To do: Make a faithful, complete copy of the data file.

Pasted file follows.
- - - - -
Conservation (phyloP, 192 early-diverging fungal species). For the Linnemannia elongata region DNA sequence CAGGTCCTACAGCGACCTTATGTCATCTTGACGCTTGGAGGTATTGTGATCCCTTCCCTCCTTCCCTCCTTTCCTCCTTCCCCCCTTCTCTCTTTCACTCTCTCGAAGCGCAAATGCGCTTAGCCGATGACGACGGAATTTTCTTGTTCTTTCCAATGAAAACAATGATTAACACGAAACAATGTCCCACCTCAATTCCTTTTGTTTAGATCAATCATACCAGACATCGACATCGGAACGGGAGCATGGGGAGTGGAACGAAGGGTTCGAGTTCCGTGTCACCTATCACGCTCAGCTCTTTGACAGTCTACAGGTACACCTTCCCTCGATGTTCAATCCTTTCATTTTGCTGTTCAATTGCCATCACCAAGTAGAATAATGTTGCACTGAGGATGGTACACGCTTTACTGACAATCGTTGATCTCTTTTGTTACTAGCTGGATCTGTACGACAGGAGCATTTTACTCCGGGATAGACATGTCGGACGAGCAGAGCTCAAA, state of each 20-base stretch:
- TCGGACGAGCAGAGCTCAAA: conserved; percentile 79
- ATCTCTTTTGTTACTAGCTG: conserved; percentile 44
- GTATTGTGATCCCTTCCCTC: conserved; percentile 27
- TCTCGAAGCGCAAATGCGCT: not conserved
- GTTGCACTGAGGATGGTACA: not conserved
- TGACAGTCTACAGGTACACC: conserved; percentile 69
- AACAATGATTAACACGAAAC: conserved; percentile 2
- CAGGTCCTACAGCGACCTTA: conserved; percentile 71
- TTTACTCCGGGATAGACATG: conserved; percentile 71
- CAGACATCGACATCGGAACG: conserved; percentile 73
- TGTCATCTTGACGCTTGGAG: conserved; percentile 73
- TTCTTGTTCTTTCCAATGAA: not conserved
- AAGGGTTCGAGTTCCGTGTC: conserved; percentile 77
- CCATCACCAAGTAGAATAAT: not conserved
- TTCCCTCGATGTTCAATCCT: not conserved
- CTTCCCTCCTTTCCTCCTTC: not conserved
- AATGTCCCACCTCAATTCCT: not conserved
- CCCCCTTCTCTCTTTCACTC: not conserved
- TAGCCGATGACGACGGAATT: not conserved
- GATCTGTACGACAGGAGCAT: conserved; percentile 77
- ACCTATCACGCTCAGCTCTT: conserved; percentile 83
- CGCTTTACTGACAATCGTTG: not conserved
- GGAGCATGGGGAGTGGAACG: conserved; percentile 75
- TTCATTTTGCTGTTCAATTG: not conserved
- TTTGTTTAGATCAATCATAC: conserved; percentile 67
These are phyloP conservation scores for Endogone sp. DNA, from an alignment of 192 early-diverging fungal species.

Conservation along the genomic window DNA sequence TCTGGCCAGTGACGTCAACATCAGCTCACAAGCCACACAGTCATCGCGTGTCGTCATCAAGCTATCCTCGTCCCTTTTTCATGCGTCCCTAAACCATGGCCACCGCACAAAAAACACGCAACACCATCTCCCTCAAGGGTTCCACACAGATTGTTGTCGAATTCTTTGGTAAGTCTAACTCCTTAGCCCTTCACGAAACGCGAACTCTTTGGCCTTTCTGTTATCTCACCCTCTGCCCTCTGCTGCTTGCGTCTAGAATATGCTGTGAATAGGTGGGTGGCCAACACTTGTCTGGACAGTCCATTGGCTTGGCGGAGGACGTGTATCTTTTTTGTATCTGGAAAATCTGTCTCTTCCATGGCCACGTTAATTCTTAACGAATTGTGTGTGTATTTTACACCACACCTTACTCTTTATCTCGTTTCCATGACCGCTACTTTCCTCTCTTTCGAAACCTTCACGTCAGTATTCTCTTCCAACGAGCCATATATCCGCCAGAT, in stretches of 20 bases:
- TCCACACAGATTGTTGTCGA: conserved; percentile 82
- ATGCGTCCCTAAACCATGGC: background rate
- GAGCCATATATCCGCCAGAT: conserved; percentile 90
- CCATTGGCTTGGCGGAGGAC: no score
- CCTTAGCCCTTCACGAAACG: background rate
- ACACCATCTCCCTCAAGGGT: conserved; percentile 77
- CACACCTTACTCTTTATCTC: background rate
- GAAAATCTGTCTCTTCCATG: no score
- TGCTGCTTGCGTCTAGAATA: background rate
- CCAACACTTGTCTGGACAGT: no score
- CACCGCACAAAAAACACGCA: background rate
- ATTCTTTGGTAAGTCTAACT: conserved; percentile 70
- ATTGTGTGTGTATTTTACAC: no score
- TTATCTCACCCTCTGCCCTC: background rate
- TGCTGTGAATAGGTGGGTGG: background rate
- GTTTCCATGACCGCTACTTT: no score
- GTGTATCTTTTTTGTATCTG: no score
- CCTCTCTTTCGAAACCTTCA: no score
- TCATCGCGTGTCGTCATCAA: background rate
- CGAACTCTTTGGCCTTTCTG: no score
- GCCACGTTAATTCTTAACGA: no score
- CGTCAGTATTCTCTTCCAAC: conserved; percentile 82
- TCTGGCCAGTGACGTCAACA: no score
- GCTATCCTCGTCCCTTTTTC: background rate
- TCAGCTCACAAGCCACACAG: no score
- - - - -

Conservation (phyloP, 192 early-diverging fungal species). For the Linnemannia elongata region DNA sequence CAGGTCCTACAGCGACCTTATGTCATCTTGACGCTTGGAGGTATTGTGATCCCTTCCCTCCTTCCCTCCTTTCCTCCTTCCCCCCTTCTCTCTTTCACTCTCTCGAAGCGCAAATGCGCTTAGCCGATGACGACGGAATTTTCTTGTTCTTTCCAATGAAAACAATGATTAACACGAAACAATGTCCCACCTCAATTCCTTTTGTTTAGATCAATCATACCAGACATCGACATCGGAACGGGAGCATGGGGAGTGGAACGAAGGGTTCGAGTTCCGTGTCACCTATCACGCTCAGCTCTTTGACAGTCTACAGGTACACCTTCCCTCGATGTTCAATCCTTTCATTTTGCTGTTCAATTGCCATCACCAAGTAGAATAATGTTGCACTGAGGATGGTACACGCTTTACTGACAATCGTTGATCTCTTTTGTTACTAGCTGGATCTGTACGACAGGAGCATTTTACTCCGGGATAGACATGTCGGACGAGCAGAGCTCAAA, state of each 20-base stretch:
- TCGGACGAGCAGAGCTCAAA: conserved; percentile 79
- ATCTCTTTTGTTACTAGCTG: conserved; percentile 44
- GTATTGTGATCCCTTCCCTC: conserved; percentile 27
- TCTCGAAGCGCAAATGCGCT: not conserved
- GTTGCACTGAGGATGGTACA: not conserved
- TGACAGTCTACAGGTACACC: conserved; percentile 69
- AACAATGATTAACACGAAAC: conserved; percentile 2
- CAGGTCCTACAGCGACCTTA: conserved; percentile 71
- TTTACTCCGGGATAGACATG: conserved; percentile 71
- CAGACATCGACATCGGAACG: conserved; percentile 73
- TGTCATCTTGACGCTTGGAG: conserved; percentile 73
- TTCTTGTTCTTTCCAATGAA: not conserved
- AAGGGTTCGAGTTCCGTGTC: conserved; percentile 77
- CCATCACCAAGTAGAATAAT: not conserved
- TTCCCTCGATGTTCAATCCT: not conserved
- CTTCCCTCCTTTCCTCCTTC: not conserved
- AATGTCCCACCTCAATTCCT: not conserved
- CCCCCTTCTCTCTTTCACTC: not conserved
- TAGCCGATGACGACGGAATT: not conserved
- GATCTGTACGACAGGAGCAT: conserved; percentile 77
- ACCTATCACGCTCAGCTCTT: conserved; percentile 83
- CGCTTTACTGACAATCGTTG: not conserved
- GGAGCATGGGGAGTGGAACG: conserved; percentile 75
- TTCATTTTGCTGTTCAATTG: not conserved
- TTTGTTTAGATCAATCATAC: conserved; percentile 67
These are phyloP conservation scores for Endogone sp. DNA, from an alignment of 192 early-diverging fungal species.

Conservation along the genomic window DNA sequence TCTGGCCAGTGACGTCAACATCAGCTCACAAGCCACACAGTCATCGCGTGTCGTCATCAAGCTATCCTCGTCCCTTTTTCATGCGTCCCTAAACCATGGCCACCGCACAAAAAACACGCAACACCATCTCCCTCAAGGGTTCCACACAGATTGTTGTCGAATTCTTTGGTAAGTCTAACTCCTTAGCCCTTCACGAAACGCGAACTCTTTGGCCTTTCTGTTATCTCACCCTCTGCCCTCTGCTGCTTGCGTCTAGAATATGCTGTGAATAGGTGGGTGGCCAACACTTGTCTGGACAGTCCATTGGCTTGGCGGAGGACGTGTATCTTTTTTGTATCTGGAAAATCTGTCTCTTCCATGGCCACGTTAATTCTTAACGAATTGTGTGTGTATTTTACACCACACCTTACTCTTTATCTCGTTTCCATGACCGCTACTTTCCTCTCTTTCGAAACCTTCACGTCAGTATTCTCTTCCAACGAGCCATATATCCGCCAGAT, in stretches of 20 bases:
- TCCACACAGATTGTTGTCGA: conserved; percentile 82
- ATGCGTCCCTAAACCATGGC: background rate
- GAGCCATATATCCGCCAGAT: conserved; percentile 90
- CCATTGGCTTGGCGGAGGAC: no score
- CCTTAGCCCTTCACGAAACG: background rate
- ACACCATCTCCCTCAAGGGT: conserved; percentile 77
- CACACCTTACTCTTTATCTC: background rate
- GAAAATCTGTCTCTTCCATG: no score
- TGCTGCTTGCGTCTAGAATA: background rate
- CCAACACTTGTCTGGACAGT: no score
- CACCGCACAAAAAACACGCA: background rate
- ATTCTTTGGTAAGTCTAACT: conserved; percentile 70
- ATTGTGTGTGTATTTTACAC: no score
- TTATCTCACCCTCTGCCCTC: background rate
- TGCTGTGAATAGGTGGGTGG: background rate
- GTTTCCATGACCGCTACTTT: no score
- GTGTATCTTTTTTGTATCTG: no score
- CCTCTCTTTCGAAACCTTCA: no score
- TCATCGCGTGTCGTCATCAA: background rate
- CGAACTCTTTGGCCTTTCTG: no score
- GCCACGTTAATTCTTAACGA: no score
- CGTCAGTATTCTCTTCCAAC: conserved; percentile 82
- TCTGGCCAGTGACGTCAACA: no score
- GCTATCCTCGTCCCTTTTTC: background rate
- TCAGCTCACAAGCCACACAG: no score